|There is a small village center where there a few places to eat, buy groceries and get your hair done. Because it was a Saturday and the dead of winter, only a couple of places were open. I walked around mostly and took lots of photos. Most of Germany speaks English really well; however, small villages like Oering, not so much. So I was unable to ask questions and to find the one or two Tegen/Teegens that still live in the area.|
|Oering has a town green next to the fire house (that was closed too). It looks like a great place to have town and family outings during the warmer months. The big stone object to the right is the town marker shown later below.|
|This is the town marker that was probably at another location when the town got it’s name. It is just next to the fire house.|
|There is farm land all around the area. These are typical roads that divide the various properties. You can imagine that this is the view that most of the ancestors from the 1700’s saw as they worked and lived in the area.|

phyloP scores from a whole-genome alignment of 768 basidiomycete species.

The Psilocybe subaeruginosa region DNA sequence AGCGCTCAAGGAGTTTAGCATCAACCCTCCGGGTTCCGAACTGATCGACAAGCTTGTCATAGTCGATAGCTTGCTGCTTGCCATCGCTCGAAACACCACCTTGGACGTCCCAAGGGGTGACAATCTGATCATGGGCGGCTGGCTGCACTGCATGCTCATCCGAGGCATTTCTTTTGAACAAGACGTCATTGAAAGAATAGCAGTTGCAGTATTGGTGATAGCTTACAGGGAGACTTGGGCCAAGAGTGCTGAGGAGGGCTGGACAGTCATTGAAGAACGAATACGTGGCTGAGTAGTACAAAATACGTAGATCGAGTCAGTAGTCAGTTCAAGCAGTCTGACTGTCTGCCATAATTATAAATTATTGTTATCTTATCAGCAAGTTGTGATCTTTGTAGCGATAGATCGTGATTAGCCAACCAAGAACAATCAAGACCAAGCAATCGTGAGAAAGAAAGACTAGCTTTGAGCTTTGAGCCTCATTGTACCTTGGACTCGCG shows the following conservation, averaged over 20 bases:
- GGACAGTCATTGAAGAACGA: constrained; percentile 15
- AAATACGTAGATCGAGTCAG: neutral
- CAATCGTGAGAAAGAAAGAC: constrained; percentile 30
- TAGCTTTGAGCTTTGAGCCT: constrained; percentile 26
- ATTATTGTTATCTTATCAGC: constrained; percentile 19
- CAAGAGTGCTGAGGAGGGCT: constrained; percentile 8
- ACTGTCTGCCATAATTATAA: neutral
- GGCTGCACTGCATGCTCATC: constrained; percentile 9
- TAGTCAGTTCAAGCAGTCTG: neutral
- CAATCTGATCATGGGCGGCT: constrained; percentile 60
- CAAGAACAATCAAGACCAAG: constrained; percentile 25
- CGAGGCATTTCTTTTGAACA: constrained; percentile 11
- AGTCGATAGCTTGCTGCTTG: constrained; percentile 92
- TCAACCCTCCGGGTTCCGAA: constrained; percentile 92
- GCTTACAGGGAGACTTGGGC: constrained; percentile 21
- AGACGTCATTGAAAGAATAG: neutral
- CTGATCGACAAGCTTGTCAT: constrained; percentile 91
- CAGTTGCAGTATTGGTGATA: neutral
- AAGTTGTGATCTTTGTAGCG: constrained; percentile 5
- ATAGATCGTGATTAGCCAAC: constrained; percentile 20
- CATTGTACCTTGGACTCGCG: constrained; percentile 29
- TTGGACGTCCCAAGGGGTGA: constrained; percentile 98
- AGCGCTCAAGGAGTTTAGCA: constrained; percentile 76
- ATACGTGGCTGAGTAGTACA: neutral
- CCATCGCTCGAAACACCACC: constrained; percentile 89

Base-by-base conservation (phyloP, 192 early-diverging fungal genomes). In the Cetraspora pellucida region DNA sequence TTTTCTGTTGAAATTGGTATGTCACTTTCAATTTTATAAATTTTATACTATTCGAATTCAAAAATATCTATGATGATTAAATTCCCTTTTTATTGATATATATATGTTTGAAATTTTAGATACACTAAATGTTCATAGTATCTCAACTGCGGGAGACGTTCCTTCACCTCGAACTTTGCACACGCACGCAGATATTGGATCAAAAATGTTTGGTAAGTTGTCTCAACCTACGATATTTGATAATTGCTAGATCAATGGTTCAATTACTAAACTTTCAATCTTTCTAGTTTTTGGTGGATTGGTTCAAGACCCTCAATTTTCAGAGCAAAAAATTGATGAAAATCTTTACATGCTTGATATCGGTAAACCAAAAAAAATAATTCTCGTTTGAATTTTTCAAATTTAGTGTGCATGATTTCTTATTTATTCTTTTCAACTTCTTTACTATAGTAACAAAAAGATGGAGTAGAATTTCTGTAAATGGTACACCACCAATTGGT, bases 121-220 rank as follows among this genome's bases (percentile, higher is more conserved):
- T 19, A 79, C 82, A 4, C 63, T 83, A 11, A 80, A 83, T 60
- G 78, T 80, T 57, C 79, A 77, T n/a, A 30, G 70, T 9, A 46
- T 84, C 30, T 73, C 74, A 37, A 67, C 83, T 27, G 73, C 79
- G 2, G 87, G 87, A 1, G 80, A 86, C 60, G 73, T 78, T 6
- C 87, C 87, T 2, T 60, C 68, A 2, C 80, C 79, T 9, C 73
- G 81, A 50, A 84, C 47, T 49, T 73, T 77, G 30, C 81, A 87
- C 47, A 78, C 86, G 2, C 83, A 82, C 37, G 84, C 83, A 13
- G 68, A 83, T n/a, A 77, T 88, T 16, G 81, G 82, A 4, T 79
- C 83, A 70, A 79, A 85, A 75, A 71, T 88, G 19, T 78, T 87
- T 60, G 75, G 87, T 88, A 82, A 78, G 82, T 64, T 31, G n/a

|There are a lot of new and older buildings in the area. Not certain what this building was used for, but it is off the town square going into the main part of the village.|
|All the towns are really well marked. After seeing this town name with so many of my ancestors, it was really neat to see it in person.|
|This appears to be a main park or square to the village. The fire house is the brick building in the background. The square is fenced off with a fountain in the middle and a war memorial along the back. The memorial recognizes those that lived in the town that were lost during WWII.
A close up on the stone below.
|An “E. TEGEN” born in 1919 died in 1942. I could not find who this is, but someday we hope we can.|
|This was a view into one of the many farms in the area.|
|There are a fair number of trails. This is one to the right of the town square and the war memorial.|
|One can get use to the names of the places for all the ancestors. It was a different thing to actually be at the places and see that all of these places were so close to one another.|
|More signs of the surrounding area. 36 KM is only 22 miles. Probably a days horse ride.|